Before calculating subsequent variance estimates, a linear trend has been removed at each grid point since detection or analysis of trends is not a focus of this paper. A trend estimate depends rather strongly on the record length available, implying that the trend removal may leave significant uncertainties in the estimated forced/internal source variability in regions where the available record is relatively short. However, the trend removal should have no significant effect on the estimation of weather noise variability.

The estimated standard deviations of ε_{yo} and *μ*_{y} and the potential predictability of the latter are mapped in Fig. 1 for boreal summer (JJA) and winter (DJF) seasons. For presentation, most of the high-latitude data gaps have been filled in using a local regression interpolation. Variability in surface temperature due to the weather noise component tends to be stronger over land than over the ocean, which reflects the smaller heat capacity of the land surface. Over the mid- and high-latitude continents in the Northern Hemisphere, as is well known, the standard deviation is nearly twice as large in winter as in summer. This wintertime variability is attributed to strong intraseasonal transient activities such as blocking events that not only enhance warm and cold temperature advection but also act to form and destroy near-surface stratifications over cold continental surfaces. The opposite seasonal tendency is found in the weak weather noise component of extratropical SST.^{1} In winter, *V*(ε_{yo}) is suppressed due to the large heat capacity of the oceanic mixed layer that is developed through the thermal and mechanical forcing by vigorous atmospheric intraseasonal disturbances, whereas the mixed layer shallows in summer acting to enhance the variability (Alexander and Deser 1995).

The overwhelming weather noise variability in SAT over the extratropical continents renders the potential predictability of SAT substantially lower than that of SST, despite the forced component being weaker in SST than in SAT, particularly over the wintertime continents. The potential predictability is particularly high in the equatorial Pacific, where the ENSO signal dominates over the weather noise component. The predictability is also particularly high in the wintertime extratropical North Pacific, where the prevailing upper-level westerlies allow effective teleconnection from the Tropics that enhances the remote influence of ENSO (Horel and Wallace 1981; Lau and Nath 1994). The relatively low predictability over the Southern Hemisphere maritime regions is primarily due to the relatively large *V*(ε_{yo}), which possibly reflects uncertainties in the data due to insufficient observations.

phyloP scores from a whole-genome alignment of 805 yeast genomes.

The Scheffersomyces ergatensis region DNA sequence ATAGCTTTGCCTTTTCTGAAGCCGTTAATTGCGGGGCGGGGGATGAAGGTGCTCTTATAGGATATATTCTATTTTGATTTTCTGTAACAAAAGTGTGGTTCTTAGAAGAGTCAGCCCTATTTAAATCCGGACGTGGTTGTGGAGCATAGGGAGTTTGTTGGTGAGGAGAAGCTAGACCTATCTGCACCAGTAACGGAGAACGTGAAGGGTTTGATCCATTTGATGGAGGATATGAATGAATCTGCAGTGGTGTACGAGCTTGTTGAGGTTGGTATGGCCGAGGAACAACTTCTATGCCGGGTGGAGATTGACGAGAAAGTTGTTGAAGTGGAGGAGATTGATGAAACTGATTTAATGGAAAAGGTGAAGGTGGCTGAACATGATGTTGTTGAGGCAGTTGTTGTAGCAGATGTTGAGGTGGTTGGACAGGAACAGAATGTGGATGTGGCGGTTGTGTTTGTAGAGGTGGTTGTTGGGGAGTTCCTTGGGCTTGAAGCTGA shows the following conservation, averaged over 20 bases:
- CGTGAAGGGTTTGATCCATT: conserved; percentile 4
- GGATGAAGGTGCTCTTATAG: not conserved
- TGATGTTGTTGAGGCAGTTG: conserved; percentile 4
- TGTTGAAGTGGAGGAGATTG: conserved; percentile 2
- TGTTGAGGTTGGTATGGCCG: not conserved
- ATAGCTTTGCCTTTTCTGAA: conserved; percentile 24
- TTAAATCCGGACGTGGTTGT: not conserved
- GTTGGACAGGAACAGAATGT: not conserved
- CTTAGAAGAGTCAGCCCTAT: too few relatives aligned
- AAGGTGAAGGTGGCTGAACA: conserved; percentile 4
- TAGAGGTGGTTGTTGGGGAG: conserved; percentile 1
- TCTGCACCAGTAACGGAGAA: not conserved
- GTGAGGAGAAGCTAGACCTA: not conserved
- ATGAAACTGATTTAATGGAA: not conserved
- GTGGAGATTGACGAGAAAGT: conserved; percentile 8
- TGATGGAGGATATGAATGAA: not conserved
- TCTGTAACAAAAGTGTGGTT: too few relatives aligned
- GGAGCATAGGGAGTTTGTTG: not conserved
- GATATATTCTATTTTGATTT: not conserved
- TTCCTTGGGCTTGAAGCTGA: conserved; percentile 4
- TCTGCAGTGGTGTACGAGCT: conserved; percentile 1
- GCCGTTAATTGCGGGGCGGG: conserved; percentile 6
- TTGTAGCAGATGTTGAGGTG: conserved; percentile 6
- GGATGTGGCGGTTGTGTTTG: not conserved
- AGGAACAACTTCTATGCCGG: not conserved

### b. Tropospheric circulation

We use monthly mean global fields of 500-hPa height (Z500) and 300-hPa wind components (U300 and V300) over the period 1958–96, based on the National Centers for Environmental Prediction–National Center for Atmospheric Research (NCEP–NCAR) reanalyses (Kalnay et al. 1996). The data were subsampled on a regular 5° × 5° latitude–longitude grid. Artificial climate “jumps” are minimized in the reanalyses by the use of a fixed assimilation/modeling system, but jumps and/or trends due to changes in observation systems may still be present (e.g., Kidson 1999). As above, a linear trend component fitted to the data time series has been removed at each grid point.

The estimated standard deviations of ε_{yo} and *μ*_{y}, and the potential predictability for Z500, U300, and V300 are mapped in Figs. 2–4, respectively. Intraseasonal variability in mid- and upper-tropospheric circulation is, in general, influenced by thermal conditions at the underlying surface to a much lesser degree than that in SAT or SST. Its distribution also reflects the land–sea thermal contrasts to a much lesser degree and hence should be more uniform in the zonal direction than that in SAT or SST. Still, weak zonal asymmetries are evident in weather noise variability in all fields, as described by Blackmon et al. (1984) for the Northern Hemisphere (NH) and by Trenberth (1981, 1982) for the Southern Hemisphere (SH). The variability itself and its zonal asymmetries both tend to be stronger in the winter hemisphere than in the summer hemisphere (Blackmon 1976;Trenberth 1982). The maximum over the far southeast Pacific is in the predominant blocking region identified by Sinclair (1996) and Renwick (1998). The weather noise variability is quite weak in the Tropics throughout the year.